The United States was not a party to the Locarno agreement, but what President Franklin Roosevelt said mattered in the world arena. In this case, he didn’t say much. Determined to maintain friendly relations with Germany, FDR refrained from explicitly condemning Hitler’s Rhineland action. He would not even send U.S. observers to a League of Nations discussion of German aggression. Shortly after the Rhineland crisis erupted, Roosevelt headed off for a two-week fishing trip in the Bahamas, which coincidentally helped him evade questions about the controversy.
Israelis don’t need to go back to the 1930s for examples of how the world might respond if a Palestinian state began importing tanks or missiles. They have had some bitter experience in this area in recent decades.
The late Israeli diplomat and politician Abba Eban describes in his autobiography how the Nixon administration pressured Israel to accept a ceasefire in the 1970 War of Attrition, promising that Egypt would not be allowed to move its missiles close to the Suez Canal. “Within a few days of the conclusion of the cease-fire agreement,” Eban writes, “our head of military intelligence…was reporting…the Egyptians had begun to move their missiles forward as soon as the ink was dry on the agreement.” Nixon’s response “was evasive,” Eban charitably recalled. The U.S. administration “professed not to know that the violations were taking place.” No action was taken against the Egyptians.
An even more current example presents itself. The United Nations Interim Force in Lebanon (UNIFIL), which consists of 10,506 soldiers (and 848 civilian advisers) is pledged to ensure that southern Lebanon is kept “free of any armed personnel, assets and weapons other than those of the Government of Lebanon and of UNIFIL deployed in this area.” That commitment from the international community is supposed to protect Israel’s northern border. Yet Hezbollah has stationed more than 100,000 missiles in that area, according to Israeli military estimates. The missiles are aimed at Israel. And UNIFIL refrains from intervening.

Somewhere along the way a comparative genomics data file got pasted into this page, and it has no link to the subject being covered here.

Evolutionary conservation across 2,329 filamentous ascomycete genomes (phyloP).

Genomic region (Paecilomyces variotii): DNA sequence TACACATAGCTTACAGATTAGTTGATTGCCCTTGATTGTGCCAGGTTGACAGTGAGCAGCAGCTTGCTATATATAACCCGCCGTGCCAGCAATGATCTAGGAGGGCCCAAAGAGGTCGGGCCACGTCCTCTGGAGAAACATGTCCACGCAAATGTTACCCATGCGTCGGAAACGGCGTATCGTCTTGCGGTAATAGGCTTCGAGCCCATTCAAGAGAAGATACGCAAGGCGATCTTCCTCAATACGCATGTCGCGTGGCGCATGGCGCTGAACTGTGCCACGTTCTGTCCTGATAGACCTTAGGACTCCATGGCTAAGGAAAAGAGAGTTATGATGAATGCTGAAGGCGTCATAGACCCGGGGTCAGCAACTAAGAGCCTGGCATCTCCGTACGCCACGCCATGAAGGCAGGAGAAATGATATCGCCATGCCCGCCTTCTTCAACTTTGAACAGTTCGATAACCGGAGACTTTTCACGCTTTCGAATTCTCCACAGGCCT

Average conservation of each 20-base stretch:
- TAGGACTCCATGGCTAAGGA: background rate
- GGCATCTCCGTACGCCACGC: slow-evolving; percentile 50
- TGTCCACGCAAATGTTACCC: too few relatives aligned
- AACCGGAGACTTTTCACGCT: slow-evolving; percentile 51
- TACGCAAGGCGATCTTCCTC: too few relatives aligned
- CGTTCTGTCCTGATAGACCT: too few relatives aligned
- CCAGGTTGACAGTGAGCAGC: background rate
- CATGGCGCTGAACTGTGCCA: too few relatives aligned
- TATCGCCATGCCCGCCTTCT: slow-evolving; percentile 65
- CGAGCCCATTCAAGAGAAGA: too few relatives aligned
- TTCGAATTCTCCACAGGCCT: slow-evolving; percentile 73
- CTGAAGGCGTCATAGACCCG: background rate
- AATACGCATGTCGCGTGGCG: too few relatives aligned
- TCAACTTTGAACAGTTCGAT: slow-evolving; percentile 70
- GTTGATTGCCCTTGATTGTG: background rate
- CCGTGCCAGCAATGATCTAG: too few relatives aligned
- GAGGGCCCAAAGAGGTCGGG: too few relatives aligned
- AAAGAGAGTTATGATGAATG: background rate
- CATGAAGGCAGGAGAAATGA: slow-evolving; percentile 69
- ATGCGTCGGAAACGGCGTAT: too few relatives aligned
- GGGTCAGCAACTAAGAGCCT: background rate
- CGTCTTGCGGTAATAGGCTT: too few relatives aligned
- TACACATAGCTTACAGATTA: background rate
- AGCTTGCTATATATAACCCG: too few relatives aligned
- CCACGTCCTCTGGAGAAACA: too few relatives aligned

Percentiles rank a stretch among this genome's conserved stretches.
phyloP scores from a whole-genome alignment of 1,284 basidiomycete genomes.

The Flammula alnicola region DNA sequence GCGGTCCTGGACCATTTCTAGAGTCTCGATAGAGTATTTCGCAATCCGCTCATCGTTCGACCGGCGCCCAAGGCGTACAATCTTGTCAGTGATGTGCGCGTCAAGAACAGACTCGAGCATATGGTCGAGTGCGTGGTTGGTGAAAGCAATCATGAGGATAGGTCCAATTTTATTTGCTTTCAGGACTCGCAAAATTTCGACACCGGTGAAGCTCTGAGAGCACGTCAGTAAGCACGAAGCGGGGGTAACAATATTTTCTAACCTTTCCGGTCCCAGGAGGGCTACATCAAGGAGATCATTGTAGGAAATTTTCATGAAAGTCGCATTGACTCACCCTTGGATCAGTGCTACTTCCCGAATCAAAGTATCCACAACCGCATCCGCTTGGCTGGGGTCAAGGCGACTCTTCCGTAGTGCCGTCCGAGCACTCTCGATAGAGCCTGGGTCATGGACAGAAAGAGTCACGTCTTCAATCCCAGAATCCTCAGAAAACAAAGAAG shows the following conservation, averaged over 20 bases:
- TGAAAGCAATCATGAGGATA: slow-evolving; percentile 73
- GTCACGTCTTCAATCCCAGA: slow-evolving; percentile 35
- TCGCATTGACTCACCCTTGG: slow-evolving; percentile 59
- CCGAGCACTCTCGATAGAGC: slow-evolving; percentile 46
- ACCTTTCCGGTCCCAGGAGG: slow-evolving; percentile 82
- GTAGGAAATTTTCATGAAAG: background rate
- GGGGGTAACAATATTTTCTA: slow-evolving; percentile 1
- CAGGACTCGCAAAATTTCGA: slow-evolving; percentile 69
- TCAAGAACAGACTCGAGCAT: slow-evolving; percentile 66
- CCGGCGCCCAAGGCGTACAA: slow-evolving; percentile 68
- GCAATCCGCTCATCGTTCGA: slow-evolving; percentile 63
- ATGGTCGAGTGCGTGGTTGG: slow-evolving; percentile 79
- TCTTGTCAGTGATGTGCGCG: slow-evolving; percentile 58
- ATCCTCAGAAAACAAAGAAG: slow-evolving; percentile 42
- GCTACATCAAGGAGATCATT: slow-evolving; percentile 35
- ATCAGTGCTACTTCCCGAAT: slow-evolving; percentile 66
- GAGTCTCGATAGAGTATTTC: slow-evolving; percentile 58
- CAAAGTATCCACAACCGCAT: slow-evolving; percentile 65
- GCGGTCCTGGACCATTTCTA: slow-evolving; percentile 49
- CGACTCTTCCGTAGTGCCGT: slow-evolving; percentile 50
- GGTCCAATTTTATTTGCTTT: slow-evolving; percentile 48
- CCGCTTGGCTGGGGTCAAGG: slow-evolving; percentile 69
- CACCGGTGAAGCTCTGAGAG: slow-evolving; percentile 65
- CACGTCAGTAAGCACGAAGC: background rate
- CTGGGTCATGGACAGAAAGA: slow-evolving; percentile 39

All of which leaves some Israelis wondering how international promises would fare if a demilitarized Palestinian state decided to re-militarize. When push comes to shove, would world leaders decide, as FDR did, to go fishing?
Donald Trump’s website mentions only two foreign countries by name: in its Positions section it deals with “Reforming The US-China Trade Relationship To Make America Great Again,” and in its Issues section, which is a series of videos with the candidate spending about a minute speaking forcefully on the issues, the one country that’s mentioned as an “issue” is, you guessed, Israel.
Should Israelis and US Jews be concerned that the Jewish State is so clearly a burning issue for Trump? Not if you believe the opening, where Trump straightens his gaze at the camera and declares, “I love Israel, I’m very pro-Israel.” He hasn’t said it about any other country in quite this total fashion.
But what to Trump is the Israel issue begins and ends with what he considered, back in March, when he shot this video, a challenge to his skills as negotiator. You can be a Trump supporter and still be perplexed by the amount of personal prestige the candidate has invested in being that one American president who finally brought peace to “Israel and the Palestinians.”